The audacity of his scheme cannot be overstated, Ms. Piller says. Audubon was unknown as an artist -- "He claimed he had lessons from Jacques-Louis David in France, but that's just pure bunk," she says -- and he was dismissed by scientists. But on the strength of his initial paintings he began promising to send subscribers five prints at a time: one large plate, one medium-size, and three small. It helped that he was charming and that he was something of a character: As he traveled through Europe hawking subscriptions, he presented himself as an American rustic, wearing snakeskin boots and bear fat in his hair -- despite his French upbringing and occasional claims to be the lost dauphin.

Others had painted birds before, but their pictures were small and tame by comparison. "Audubon added this tremendous amount of drama," Ms. Piller says. The female wild turkey is shown with nine chicks skipping and tumbling underfoot, and two great cormorants are portrayed on a rocky ledge, feeding a clamorous pair of open-mouthed young. A Northern shrike is eating a horned lark impaled on a hawthorne, and a whooping crane is bending to snap up a scurrying baby alligator. (Audubon, of course, used the names common in his day -- "hooping crane," for instance.)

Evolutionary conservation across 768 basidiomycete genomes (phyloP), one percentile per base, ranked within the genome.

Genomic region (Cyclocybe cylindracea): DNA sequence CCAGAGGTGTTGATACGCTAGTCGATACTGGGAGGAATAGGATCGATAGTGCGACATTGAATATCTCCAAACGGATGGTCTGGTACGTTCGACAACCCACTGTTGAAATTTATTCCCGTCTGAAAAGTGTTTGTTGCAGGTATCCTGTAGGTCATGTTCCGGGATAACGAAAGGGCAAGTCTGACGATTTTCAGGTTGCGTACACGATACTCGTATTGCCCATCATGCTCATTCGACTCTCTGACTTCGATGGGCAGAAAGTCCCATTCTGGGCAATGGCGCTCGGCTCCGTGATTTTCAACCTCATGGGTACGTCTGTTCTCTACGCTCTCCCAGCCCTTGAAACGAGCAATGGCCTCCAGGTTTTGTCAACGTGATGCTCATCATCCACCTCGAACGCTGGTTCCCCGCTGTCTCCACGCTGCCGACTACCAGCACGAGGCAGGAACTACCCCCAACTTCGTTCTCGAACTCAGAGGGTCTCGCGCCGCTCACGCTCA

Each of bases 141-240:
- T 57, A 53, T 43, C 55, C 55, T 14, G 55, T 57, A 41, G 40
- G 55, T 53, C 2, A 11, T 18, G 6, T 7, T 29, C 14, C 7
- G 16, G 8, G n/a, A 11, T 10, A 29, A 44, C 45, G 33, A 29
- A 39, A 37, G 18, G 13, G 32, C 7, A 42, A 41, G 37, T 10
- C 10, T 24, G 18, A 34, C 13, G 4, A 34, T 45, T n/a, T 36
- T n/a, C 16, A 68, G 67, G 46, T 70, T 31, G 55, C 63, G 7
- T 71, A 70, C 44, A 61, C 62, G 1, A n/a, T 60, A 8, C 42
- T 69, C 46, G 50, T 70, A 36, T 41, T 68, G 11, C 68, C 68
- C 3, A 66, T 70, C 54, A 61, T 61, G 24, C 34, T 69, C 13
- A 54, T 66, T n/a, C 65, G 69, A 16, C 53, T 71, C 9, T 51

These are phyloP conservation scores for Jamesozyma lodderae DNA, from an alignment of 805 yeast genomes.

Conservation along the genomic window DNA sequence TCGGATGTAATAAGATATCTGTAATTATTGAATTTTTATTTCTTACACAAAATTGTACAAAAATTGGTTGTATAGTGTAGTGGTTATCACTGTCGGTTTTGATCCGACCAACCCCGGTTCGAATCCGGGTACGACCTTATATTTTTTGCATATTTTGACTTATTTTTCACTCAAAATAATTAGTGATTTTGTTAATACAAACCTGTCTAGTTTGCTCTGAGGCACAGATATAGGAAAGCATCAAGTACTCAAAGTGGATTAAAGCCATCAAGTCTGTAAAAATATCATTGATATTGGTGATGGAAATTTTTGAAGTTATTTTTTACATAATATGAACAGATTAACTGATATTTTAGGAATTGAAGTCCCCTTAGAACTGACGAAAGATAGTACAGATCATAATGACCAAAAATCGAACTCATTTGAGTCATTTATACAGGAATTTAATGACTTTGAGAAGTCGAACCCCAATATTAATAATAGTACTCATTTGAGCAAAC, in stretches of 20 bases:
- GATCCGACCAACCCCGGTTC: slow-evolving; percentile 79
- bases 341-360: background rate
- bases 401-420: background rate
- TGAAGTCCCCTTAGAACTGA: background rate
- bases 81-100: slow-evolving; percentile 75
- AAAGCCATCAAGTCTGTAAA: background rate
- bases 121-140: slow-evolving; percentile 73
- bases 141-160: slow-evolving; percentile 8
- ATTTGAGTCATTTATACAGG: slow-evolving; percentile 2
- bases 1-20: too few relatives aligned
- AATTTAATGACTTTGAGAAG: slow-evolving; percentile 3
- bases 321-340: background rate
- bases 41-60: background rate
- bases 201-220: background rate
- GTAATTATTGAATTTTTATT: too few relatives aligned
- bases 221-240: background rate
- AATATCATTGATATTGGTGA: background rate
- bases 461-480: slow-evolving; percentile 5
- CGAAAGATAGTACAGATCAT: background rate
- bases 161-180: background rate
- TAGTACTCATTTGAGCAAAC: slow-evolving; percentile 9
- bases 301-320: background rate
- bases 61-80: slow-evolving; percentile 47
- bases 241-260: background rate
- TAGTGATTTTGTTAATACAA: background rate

Audubon traveled to Europe to find an engraver, finally settling on a Londoner named Robert Havell. Havell and his employees were the unsung heroes of Birds of America. He and his engravers meticulously transferred the intricate outlines of Audubon's original watercolors to copper plates for printing, after which his colorists -- most of them women -- shaded each individual feather, tongue, and talon by hand. The colorists worked so carefully that the prints, seen up close, are almost hyperrealistic: The great white heron's curving neck meets the rich blue of the sky more sharply than seems possible, at least on a planet with an atmosphere as dense as Earth's.

Roughly 175 subscribers paid about $1,000 each for complete sets -- 435 prints delivered between 1827 and 1838, along with title pages for four separate volumes. Subscribers were responsible for binding their own prints. The edition is referred to as the double-elephant folio, which means it's twice as big as the largest standard book size, the elephant folio.

Although Audubon had finished a number of paintings before the printing began, he continued to travel, hunt, and paint once the process was under way even as he became increasingly desperate to stay ahead of the engravers. He worked without benefit of field guides, binoculars, or modern preservatives, often painting birds he had shot himself as the specimens rotted on the apparatus he used to hold them in lifelike poses. A golden eagle he painted at Indian Key, Fla., in 1832 took 14 days. Other paintings he did from specimens or skins preserved in rum and sent to him by acquaintances. Many Western birds are missing because they had yet to be identified.